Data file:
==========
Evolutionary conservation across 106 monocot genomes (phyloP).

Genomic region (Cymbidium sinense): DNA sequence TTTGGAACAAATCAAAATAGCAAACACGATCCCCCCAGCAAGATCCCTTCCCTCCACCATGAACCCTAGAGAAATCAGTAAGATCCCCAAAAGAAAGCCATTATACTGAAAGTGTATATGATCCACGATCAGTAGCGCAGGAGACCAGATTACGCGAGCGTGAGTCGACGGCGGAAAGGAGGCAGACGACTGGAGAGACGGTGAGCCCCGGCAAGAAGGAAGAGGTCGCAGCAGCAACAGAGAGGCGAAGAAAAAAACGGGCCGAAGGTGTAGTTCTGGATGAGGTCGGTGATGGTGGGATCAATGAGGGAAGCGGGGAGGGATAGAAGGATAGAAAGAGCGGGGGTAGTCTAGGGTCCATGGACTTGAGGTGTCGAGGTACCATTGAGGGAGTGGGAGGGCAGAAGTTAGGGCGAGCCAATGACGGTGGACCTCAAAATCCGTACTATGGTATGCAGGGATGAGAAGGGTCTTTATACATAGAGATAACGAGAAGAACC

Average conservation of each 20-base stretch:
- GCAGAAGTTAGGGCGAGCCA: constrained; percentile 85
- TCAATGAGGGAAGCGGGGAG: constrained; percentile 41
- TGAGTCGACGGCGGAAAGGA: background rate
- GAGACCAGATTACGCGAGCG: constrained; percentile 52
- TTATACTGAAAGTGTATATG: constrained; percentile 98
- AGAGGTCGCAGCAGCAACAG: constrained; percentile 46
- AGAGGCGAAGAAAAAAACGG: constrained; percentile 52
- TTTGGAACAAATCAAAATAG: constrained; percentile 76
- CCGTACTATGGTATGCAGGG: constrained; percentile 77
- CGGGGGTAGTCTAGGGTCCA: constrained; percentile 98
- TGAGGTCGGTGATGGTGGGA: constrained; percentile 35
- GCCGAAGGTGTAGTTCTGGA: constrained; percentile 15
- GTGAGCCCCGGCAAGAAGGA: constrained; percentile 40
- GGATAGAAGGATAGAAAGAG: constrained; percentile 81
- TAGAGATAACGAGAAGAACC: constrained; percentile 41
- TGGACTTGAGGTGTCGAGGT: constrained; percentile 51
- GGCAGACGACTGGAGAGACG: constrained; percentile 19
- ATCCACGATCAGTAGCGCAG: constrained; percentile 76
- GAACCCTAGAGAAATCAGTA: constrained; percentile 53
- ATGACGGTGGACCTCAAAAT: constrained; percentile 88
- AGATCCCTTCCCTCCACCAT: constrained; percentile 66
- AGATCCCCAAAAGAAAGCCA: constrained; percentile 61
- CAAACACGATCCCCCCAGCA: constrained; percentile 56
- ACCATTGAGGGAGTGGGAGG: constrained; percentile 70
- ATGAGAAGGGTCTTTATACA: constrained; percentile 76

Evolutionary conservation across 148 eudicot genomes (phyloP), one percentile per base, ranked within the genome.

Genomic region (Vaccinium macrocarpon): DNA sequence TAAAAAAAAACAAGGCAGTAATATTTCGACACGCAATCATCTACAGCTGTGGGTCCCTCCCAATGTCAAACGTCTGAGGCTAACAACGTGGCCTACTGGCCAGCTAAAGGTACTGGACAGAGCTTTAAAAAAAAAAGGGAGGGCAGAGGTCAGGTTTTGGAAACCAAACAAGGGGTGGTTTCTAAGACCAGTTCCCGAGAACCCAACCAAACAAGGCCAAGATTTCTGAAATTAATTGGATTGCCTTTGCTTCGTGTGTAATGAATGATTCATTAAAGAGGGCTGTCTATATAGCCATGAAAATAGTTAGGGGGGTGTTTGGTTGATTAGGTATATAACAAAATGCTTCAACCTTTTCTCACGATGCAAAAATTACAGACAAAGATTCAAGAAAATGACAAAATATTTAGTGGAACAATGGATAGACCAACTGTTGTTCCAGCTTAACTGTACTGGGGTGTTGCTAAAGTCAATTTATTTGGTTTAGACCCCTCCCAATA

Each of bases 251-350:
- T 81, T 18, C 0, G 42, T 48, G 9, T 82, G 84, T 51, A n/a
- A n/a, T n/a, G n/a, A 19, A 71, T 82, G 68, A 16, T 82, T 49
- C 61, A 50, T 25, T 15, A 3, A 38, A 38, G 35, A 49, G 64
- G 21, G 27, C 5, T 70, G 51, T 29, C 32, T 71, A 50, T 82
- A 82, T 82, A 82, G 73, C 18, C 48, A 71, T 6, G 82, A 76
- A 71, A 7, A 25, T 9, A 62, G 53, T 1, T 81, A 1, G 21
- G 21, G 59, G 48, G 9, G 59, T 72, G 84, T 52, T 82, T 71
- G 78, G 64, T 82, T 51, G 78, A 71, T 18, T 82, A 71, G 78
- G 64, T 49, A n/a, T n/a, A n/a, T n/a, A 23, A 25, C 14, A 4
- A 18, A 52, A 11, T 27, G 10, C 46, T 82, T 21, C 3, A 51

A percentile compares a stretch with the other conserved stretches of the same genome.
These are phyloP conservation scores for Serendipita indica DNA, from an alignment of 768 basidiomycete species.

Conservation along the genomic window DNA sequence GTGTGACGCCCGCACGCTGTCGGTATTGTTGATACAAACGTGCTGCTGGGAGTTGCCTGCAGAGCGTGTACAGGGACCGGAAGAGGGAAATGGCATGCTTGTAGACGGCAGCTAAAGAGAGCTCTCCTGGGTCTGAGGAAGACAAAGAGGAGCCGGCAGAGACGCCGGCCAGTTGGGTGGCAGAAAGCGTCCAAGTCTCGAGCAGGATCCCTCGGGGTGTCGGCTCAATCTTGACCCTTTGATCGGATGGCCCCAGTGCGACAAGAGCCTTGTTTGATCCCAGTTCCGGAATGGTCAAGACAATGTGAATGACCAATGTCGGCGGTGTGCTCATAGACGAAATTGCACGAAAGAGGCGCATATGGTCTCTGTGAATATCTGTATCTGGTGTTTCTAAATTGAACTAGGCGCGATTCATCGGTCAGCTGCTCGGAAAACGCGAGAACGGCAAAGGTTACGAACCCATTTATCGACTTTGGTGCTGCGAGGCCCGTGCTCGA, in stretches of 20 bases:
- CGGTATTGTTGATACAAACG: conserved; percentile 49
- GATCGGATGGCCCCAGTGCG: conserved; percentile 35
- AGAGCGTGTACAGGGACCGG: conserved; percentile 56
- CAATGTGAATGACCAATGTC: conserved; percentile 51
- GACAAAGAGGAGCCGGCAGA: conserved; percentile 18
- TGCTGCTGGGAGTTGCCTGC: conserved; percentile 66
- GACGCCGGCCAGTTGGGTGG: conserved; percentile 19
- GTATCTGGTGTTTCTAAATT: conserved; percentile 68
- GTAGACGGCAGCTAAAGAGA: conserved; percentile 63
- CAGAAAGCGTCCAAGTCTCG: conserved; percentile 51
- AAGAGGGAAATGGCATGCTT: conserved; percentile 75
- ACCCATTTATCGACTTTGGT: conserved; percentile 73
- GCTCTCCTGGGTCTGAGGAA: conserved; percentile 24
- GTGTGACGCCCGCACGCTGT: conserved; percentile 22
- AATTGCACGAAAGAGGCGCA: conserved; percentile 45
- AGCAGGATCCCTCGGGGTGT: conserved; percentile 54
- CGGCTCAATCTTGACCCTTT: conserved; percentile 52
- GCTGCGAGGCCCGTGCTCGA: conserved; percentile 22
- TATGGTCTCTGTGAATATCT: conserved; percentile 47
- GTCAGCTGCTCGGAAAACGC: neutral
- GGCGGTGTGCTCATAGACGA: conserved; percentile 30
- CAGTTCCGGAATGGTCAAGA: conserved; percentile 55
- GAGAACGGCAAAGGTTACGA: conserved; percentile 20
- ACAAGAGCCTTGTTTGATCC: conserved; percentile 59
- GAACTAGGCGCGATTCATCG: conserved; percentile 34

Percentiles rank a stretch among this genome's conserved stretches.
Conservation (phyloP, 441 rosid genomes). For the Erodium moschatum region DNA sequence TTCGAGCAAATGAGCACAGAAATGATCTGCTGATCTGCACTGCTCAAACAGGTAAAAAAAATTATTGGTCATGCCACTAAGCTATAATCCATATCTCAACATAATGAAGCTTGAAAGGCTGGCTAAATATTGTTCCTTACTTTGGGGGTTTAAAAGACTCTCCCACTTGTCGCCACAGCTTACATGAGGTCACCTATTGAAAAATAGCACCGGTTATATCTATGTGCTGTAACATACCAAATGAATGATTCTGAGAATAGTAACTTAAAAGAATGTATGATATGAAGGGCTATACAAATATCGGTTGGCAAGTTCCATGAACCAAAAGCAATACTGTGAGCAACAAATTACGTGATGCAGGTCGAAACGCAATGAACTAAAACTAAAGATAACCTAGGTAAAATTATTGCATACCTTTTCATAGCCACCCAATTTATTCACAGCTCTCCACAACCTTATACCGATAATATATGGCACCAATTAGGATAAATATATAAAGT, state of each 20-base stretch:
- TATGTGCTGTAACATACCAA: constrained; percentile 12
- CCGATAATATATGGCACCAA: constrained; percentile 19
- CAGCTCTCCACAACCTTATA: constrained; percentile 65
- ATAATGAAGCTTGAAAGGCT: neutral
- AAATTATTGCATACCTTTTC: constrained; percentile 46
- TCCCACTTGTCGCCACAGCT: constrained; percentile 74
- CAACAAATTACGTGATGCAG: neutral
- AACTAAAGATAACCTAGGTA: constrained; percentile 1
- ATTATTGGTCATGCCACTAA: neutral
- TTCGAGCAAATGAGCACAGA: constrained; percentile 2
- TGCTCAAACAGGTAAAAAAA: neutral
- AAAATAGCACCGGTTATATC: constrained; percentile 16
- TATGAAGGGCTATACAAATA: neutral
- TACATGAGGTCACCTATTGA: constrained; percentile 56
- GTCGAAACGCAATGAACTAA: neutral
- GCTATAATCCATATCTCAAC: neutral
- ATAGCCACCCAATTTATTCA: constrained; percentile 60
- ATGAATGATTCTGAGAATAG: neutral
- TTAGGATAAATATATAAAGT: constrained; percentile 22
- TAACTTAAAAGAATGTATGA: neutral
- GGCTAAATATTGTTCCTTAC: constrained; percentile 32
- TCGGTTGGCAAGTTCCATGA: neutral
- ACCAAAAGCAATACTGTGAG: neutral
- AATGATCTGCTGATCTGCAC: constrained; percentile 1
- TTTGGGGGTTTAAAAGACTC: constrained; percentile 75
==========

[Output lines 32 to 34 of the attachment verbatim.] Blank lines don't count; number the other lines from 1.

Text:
- T 81, T 18, C 0, G 42, T 48, G 9, T 82, G 84, T 51, A n/a
- A n/a, T n/a, G n/a, A 19, A 71, T 82, G 68, A 16, T 82, T 49
- C 61, A 50, T 25, T 15, A 3, A 38, A 38, G 35, A 49, G 64